Three Jewish scientists — two of them Israelis who emigrated to the U.S. — won the Nobel Prize in Chemistry on Wednesday, highlighting the brain drain of Israeli academics, mostly to American universities.
The Royal Swedish Academy of Sciences said in its award citation that their research in the 1970s has helped scientists develop programs that unveil chemical processes such as the purification of exhaust fumes or the photosynthesis in green leaves.
“The work of Karplus, Levitt and Warshel is groundbreaking in that they managed to make Newton’s classical physics work side-by-side with the fundamentally different quantum physics,” the academy said. “Previously, chemists had to choose to use either/or.”
The prize is 8 million crowns or $1.25 million.
All three winners — Arieh Warshel, Michael Levitt and Martin Karplus — are U.S. citizens, but also hold dual citizenships. Warshel and Levitt are Israeli citizens and both studied at the Weizmann Institute in Israel, and the prior was also educated at the Technion. Austrian-born Karplus had fled the Nazis to the U.S. as a child.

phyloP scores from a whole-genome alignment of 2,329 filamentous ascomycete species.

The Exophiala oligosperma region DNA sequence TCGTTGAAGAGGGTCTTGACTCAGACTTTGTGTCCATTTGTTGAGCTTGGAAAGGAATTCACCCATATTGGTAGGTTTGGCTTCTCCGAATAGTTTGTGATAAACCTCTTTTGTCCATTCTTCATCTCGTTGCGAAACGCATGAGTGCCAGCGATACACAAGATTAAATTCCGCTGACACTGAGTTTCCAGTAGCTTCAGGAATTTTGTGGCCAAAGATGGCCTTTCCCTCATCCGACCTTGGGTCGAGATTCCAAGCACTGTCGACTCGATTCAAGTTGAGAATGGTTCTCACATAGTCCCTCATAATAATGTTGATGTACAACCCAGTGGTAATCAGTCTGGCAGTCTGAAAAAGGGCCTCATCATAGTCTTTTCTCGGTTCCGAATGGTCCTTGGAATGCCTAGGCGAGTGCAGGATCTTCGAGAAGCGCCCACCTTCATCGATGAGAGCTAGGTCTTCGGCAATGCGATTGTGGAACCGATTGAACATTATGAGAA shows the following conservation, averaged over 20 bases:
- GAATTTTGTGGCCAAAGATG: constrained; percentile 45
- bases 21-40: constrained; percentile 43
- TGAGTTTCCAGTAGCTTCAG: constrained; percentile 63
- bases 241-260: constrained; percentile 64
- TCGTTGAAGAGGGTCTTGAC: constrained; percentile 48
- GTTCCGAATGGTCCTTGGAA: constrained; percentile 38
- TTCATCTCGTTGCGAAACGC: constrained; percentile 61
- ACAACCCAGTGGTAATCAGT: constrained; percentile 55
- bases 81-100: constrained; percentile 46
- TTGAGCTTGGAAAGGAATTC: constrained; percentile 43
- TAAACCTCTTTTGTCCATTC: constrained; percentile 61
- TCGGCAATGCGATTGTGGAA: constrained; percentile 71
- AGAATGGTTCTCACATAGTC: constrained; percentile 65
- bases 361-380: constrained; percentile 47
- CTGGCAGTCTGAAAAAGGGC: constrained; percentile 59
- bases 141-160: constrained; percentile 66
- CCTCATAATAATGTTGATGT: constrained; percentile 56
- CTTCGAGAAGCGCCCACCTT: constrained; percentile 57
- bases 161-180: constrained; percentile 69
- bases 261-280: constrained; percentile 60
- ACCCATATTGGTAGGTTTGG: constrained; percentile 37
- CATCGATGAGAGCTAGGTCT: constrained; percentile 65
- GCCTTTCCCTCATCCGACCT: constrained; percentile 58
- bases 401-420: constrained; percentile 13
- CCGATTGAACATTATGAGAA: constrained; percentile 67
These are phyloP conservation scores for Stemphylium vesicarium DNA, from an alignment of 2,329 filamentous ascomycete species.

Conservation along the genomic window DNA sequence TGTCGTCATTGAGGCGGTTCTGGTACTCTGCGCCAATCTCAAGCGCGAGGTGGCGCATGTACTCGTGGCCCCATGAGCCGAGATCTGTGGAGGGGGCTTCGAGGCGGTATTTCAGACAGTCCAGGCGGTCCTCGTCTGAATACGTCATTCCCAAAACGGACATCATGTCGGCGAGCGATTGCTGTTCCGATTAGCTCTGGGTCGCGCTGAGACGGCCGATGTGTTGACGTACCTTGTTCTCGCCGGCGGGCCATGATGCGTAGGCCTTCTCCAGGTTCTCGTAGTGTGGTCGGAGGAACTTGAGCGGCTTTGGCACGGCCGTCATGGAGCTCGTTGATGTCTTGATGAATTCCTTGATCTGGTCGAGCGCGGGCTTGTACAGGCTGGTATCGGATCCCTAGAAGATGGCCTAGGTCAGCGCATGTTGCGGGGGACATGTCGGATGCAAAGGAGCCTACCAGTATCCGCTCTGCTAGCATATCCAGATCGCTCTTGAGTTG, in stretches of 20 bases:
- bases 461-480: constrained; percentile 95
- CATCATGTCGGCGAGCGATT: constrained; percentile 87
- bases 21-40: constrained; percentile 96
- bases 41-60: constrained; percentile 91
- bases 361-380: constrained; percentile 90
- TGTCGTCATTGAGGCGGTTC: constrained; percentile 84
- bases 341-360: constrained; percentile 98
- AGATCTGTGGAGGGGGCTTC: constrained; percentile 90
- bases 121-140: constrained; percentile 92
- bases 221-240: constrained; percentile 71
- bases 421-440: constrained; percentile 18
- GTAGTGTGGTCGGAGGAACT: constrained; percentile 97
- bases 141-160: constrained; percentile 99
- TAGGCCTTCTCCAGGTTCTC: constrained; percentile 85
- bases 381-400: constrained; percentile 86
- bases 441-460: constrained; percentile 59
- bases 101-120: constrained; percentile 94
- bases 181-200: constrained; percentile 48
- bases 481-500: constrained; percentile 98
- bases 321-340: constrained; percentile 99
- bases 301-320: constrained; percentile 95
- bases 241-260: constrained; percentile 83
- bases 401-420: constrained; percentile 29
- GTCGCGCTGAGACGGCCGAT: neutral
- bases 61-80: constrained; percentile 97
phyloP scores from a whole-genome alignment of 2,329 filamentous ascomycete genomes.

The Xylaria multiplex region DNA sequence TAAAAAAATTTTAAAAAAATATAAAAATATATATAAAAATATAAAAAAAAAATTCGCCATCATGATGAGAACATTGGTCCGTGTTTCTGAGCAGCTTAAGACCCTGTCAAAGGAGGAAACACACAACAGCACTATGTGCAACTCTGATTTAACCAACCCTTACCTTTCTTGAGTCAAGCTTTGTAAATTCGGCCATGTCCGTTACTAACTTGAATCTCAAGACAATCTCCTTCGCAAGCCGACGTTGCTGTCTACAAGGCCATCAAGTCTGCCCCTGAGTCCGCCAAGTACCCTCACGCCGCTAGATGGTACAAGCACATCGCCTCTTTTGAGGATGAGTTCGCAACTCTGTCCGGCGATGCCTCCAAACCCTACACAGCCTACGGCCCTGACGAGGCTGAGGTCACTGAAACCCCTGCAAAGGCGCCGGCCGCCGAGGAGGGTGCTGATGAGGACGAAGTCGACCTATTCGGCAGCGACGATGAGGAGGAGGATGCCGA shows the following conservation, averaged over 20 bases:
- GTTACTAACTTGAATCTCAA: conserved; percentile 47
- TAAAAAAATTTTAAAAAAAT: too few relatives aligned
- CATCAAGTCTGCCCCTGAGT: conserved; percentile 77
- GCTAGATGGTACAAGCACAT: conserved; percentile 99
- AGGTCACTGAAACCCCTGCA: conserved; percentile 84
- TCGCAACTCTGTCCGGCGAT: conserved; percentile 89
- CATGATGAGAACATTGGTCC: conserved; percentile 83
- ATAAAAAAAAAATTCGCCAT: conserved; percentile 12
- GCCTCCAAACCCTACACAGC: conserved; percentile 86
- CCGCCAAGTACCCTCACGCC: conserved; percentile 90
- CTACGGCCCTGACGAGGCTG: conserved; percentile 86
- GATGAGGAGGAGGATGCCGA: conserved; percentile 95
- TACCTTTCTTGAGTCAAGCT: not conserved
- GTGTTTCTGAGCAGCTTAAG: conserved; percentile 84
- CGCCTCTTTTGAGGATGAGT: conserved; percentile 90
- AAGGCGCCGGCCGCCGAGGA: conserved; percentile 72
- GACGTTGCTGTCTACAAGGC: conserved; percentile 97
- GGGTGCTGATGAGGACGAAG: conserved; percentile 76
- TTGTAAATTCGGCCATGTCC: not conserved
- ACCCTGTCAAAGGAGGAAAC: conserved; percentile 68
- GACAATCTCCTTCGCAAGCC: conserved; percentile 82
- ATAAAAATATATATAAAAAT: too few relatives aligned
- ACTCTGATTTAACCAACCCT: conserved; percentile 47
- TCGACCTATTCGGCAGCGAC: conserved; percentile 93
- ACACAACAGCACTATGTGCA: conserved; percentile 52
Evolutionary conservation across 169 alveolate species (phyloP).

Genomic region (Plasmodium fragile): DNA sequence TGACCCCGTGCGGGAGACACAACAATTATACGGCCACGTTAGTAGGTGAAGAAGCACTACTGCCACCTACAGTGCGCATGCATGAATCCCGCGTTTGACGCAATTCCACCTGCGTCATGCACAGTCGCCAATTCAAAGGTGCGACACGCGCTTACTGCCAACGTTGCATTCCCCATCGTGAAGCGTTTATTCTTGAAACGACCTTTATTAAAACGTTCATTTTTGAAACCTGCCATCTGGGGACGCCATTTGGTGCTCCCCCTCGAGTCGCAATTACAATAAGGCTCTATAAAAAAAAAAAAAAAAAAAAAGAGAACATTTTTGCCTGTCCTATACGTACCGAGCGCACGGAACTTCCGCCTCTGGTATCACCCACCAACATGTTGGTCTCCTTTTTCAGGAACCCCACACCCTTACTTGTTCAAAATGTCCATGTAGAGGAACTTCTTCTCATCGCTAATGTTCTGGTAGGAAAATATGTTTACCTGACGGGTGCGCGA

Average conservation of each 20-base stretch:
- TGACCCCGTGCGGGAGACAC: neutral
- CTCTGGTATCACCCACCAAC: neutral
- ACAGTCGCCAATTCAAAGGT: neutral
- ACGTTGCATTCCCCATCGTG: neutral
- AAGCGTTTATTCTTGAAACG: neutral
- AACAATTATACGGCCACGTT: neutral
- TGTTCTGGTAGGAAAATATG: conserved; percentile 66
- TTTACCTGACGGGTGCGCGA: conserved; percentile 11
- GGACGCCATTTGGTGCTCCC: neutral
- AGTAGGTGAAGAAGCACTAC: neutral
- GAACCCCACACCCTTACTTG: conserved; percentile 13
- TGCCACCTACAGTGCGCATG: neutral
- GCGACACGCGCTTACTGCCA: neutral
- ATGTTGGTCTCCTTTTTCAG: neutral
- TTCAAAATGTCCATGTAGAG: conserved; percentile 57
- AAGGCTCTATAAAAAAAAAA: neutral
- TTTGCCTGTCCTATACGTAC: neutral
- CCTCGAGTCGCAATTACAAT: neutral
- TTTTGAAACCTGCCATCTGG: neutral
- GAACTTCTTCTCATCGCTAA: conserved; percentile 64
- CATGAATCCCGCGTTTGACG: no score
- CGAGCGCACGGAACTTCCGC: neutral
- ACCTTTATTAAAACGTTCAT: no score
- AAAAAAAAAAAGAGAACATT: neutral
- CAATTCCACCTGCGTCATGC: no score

Karplus, is affiliated with the University of Strasbourg, France, and Harvard University. Levitt is professor at the Stanford University School of Medicine. Warshel is affiliated with the University of Southern California in Los Angeles.
On Tuesday, the Nobel Prize in Physics was awarded to Peter Higgs of Britain and Francois Englert of Belgium for a theory each of them proposed independently of one another in 1964 about the structure of the atom. Englert is a professor at Tel Aviv University and a Holocaust survivor.
A recent study by the Taub Center for Social Policy Studies in Israel found that the emigration rate of Israeli researchers is now the highest among Western countries, reflecting a deterioration in the country’s higher education system.
For every 100 faculty members at Israeli universities living in Israel in 2008, 29 were working at American universities. That was an increase over the figures just four years earlier, when the ratio was 25:100.
Experts blame the problem on a longterm decline in educational funding.
“After establishing several world-leading research universities, Israel underwent a dramatic about-face,” wrote the Taub Center executive director, economist Dan Ben-David, in the report. “Over the course of the last four decades, the place of research universities has consistently fallen lower down the priority scale.”
Most researchers who leave Israel move to the United States, according to the report.